The EVP is administered by the U.S. Department of State, Bureau of Educational and Cultural Affairs, in partnership with host organizations and sponsors. The Departments of State and Homeland Security are responsible for monitoring compliance with the program.
A host organization is a school, business, camp, or other entity in the United States that provides the actual internship, training, or education program in which the exchange visitor participates. Hosts must show they have appropriate facilities, equipment, and personnel to provide the exchange experience. Hosts providing employment, an internship, or training experience must show that they will not engage the J-1 visitor in ordinary employment and will not use a J-1 visitor to fill a position that could be occupied by U.S. workers. Host organizations with fewer than 25 employees or less than $3 million in gross annual revenue are subject to a site visit before they may host an exchange visitor for the first time.
Sponsors are designated by the Secretary of State to conduct an exchange visitor program. Sponsors may be government agencies, academic institutions, educational and cultural organizations, or corporations. In some cases, the sponsors are also the hosts. However, in most cases, sponsors are third parties that work with the hosts, the Department of State, and the exchange visitors to administer an exchange visitor program and provide the necessary Certificate of Eligibility (DS-2019) to apply for the J visa. There are more than 1,400 designated sponsors that participate in the EVP program.
Sponsors are generally designated to administer a specific category of exchange program. For example, the American Immigration Council is designated by the U.S. Department of State to sponsor J-1 intern and trainee programs.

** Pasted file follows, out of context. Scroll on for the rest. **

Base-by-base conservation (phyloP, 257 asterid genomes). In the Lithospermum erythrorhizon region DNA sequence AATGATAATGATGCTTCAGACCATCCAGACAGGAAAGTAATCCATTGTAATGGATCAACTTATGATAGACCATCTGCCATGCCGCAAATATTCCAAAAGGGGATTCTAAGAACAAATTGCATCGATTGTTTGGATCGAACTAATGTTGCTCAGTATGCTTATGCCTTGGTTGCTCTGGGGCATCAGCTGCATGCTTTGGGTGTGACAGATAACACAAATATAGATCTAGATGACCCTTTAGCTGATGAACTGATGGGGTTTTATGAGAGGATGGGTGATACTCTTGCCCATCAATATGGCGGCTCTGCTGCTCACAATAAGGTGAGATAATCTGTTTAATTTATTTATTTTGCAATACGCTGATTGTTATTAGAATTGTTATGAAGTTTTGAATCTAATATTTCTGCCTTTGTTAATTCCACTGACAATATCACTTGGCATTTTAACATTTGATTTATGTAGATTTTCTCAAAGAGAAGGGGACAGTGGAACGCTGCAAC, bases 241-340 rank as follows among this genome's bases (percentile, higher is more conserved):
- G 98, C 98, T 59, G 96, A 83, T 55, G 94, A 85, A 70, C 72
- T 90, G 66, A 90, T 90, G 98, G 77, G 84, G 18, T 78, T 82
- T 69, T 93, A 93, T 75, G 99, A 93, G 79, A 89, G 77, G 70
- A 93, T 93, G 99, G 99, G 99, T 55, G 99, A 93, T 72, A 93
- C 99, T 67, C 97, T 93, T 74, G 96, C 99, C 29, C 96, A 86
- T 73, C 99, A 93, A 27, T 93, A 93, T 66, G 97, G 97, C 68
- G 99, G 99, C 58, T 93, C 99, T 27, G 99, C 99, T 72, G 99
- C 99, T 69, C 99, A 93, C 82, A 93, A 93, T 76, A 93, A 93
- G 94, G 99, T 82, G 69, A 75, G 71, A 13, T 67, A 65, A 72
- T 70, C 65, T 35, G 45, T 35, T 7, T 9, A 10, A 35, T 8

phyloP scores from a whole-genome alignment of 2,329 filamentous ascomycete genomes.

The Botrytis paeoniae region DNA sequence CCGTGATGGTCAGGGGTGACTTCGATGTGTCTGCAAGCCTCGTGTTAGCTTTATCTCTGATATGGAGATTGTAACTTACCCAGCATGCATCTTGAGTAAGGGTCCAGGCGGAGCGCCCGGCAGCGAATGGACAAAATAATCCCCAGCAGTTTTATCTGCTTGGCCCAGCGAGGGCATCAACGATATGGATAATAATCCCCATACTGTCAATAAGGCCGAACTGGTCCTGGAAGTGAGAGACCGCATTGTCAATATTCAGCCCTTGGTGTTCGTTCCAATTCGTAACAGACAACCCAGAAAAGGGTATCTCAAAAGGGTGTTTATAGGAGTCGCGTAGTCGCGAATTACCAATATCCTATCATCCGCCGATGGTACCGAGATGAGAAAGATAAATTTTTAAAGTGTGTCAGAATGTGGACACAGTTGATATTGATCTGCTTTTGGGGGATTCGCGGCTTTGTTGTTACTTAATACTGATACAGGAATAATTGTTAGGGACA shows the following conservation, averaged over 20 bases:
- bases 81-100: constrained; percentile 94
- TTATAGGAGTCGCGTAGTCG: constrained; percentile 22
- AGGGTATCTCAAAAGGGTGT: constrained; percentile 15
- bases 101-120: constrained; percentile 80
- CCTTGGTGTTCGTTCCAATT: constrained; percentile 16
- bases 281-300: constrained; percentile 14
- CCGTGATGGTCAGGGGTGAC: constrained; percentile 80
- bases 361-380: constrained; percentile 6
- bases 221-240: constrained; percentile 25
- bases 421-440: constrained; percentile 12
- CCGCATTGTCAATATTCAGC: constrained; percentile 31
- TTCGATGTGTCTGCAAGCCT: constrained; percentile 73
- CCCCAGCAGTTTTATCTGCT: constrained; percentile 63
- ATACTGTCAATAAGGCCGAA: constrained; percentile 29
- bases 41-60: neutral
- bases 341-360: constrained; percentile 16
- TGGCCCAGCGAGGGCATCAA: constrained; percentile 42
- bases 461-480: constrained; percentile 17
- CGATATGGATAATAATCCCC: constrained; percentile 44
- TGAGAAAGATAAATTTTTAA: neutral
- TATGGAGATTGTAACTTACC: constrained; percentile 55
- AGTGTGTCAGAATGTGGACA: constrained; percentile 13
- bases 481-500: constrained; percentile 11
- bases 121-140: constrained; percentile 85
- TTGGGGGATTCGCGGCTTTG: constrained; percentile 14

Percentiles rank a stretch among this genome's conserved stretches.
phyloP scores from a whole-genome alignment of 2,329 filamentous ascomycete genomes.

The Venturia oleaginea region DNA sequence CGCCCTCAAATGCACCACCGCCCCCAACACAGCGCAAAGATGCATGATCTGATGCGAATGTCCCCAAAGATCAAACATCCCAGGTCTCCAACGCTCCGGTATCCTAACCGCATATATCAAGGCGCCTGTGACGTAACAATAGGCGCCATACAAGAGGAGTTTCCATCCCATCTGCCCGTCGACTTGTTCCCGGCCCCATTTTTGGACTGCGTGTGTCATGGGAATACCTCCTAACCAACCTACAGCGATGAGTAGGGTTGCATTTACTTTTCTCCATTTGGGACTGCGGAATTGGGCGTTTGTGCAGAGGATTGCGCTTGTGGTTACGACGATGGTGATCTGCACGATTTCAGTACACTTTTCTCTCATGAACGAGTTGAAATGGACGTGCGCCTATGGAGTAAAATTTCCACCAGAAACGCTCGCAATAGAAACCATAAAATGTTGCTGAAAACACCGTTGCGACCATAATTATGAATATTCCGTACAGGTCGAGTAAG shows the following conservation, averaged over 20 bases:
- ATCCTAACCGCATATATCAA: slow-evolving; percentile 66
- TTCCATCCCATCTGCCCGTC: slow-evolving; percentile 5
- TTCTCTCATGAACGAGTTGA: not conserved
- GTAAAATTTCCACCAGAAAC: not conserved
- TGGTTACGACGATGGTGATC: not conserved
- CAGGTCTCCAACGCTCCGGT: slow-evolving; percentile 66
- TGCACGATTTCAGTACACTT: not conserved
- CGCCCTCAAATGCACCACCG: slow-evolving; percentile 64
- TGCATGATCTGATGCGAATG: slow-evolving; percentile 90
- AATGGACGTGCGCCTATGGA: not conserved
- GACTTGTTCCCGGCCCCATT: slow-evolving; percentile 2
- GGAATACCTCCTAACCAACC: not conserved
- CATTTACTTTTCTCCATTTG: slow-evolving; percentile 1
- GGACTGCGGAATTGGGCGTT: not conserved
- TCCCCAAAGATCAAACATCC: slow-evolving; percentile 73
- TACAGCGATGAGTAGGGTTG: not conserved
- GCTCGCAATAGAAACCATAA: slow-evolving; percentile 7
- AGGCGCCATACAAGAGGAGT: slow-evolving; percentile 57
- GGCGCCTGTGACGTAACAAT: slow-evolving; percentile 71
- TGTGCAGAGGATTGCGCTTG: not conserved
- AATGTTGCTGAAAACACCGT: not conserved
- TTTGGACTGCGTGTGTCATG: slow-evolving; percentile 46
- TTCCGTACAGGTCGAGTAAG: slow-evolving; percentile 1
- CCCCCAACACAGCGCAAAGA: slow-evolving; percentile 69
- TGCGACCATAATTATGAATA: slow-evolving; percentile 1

Sponsors are responsible for:
- Screening prospective hosts, which may require a site visit.
- Screening prospective exchange visitors to ensure that they are eligible for the program. Exchange visitors must meet all requirements, including being sufficiently proficient in English.
- Helping J-1 visa applicants submit the required application materials, including detailed information about the host and exchange program plan, and any required fees to the Department of State.
- Providing orientation on life and customs in the United States prior to visitors’ arrival and ensuring that exchange visitors have clear information and materials about the requirements of their visa and all other procedures and rules that will be useful while they reside in the United States.
- Monitoring exchange visitors’ participation in the exchange program and entering relevant data (name, address, and arrival and departure date) in the Student and Exchange Visitor Information System (SEVIS), which enables schools and program sponsors to transmit information and notifications electronically to the Departments of Homeland Security and State throughout a student’s or exchange visitor’s stay in the United States.
Sponsors who fail to comply with the requirements of the EVP can be penalized, and their designation can be suspended, or revoked.